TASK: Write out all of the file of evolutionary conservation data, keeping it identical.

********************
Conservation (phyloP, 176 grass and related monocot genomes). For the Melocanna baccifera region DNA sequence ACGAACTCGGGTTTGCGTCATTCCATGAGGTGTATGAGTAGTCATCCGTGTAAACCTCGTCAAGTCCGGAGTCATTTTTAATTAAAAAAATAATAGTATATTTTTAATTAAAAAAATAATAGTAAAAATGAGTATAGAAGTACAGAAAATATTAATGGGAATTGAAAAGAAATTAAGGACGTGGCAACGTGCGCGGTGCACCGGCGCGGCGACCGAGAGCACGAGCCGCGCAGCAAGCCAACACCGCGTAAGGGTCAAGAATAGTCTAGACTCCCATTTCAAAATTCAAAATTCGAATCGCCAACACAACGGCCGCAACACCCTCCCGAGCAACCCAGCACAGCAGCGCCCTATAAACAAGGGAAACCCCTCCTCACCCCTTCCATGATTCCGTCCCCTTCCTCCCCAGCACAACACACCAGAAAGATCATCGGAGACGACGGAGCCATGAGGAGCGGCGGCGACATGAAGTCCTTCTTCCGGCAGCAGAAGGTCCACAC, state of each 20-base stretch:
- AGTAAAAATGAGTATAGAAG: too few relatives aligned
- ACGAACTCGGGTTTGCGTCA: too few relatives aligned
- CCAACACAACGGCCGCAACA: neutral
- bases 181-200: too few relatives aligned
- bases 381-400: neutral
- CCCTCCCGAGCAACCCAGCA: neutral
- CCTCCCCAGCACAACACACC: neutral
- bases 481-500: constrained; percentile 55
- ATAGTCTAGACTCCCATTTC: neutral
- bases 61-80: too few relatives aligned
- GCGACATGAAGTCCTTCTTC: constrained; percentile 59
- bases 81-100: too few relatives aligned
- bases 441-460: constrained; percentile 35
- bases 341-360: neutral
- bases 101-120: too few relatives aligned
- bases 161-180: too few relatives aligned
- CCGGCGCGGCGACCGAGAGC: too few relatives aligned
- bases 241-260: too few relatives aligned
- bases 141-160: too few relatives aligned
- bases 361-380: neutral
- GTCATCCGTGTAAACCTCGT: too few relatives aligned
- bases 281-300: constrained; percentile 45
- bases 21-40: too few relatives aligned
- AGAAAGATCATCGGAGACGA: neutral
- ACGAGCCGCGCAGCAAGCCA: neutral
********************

Conservation (phyloP, 176 grass and related monocot genomes). For the Melocanna baccifera region DNA sequence ACGAACTCGGGTTTGCGTCATTCCATGAGGTGTATGAGTAGTCATCCGTGTAAACCTCGTCAAGTCCGGAGTCATTTTTAATTAAAAAAATAATAGTATATTTTTAATTAAAAAAATAATAGTAAAAATGAGTATAGAAGTACAGAAAATATTAATGGGAATTGAAAAGAAATTAAGGACGTGGCAACGTGCGCGGTGCACCGGCGCGGCGACCGAGAGCACGAGCCGCGCAGCAAGCCAACACCGCGTAAGGGTCAAGAATAGTCTAGACTCCCATTTCAAAATTCAAAATTCGAATCGCCAACACAACGGCCGCAACACCCTCCCGAGCAACCCAGCACAGCAGCGCCCTATAAACAAGGGAAACCCCTCCTCACCCCTTCCATGATTCCGTCCCCTTCCTCCCCAGCACAACACACCAGAAAGATCATCGGAGACGACGGAGCCATGAGGAGCGGCGGCGACATGAAGTCCTTCTTCCGGCAGCAGAAGGTCCACAC, state of each 20-base stretch:
- AGTAAAAATGAGTATAGAAG: too few relatives aligned
- ACGAACTCGGGTTTGCGTCA: too few relatives aligned
- CCAACACAACGGCCGCAACA: neutral
- bases 181-200: too few relatives aligned
- bases 381-400: neutral
- CCCTCCCGAGCAACCCAGCA: neutral
- CCTCCCCAGCACAACACACC: neutral
- bases 481-500: constrained; percentile 55
- ATAGTCTAGACTCCCATTTC: neutral
- bases 61-80: too few relatives aligned
- GCGACATGAAGTCCTTCTTC: constrained; percentile 59
- bases 81-100: too few relatives aligned
- bases 441-460: constrained; percentile 35
- bases 341-360: neutral
- bases 101-120: too few relatives aligned
- bases 161-180: too few relatives aligned
- CCGGCGCGGCGACCGAGAGC: too few relatives aligned
- bases 241-260: too few relatives aligned
- bases 141-160: too few relatives aligned
- bases 361-380: neutral
- GTCATCCGTGTAAACCTCGT: too few relatives aligned
- bases 281-300: constrained; percentile 45
- bases 21-40: too few relatives aligned
- AGAAAGATCATCGGAGACGA: neutral
- ACGAGCCGCGCAGCAAGCCA: neutral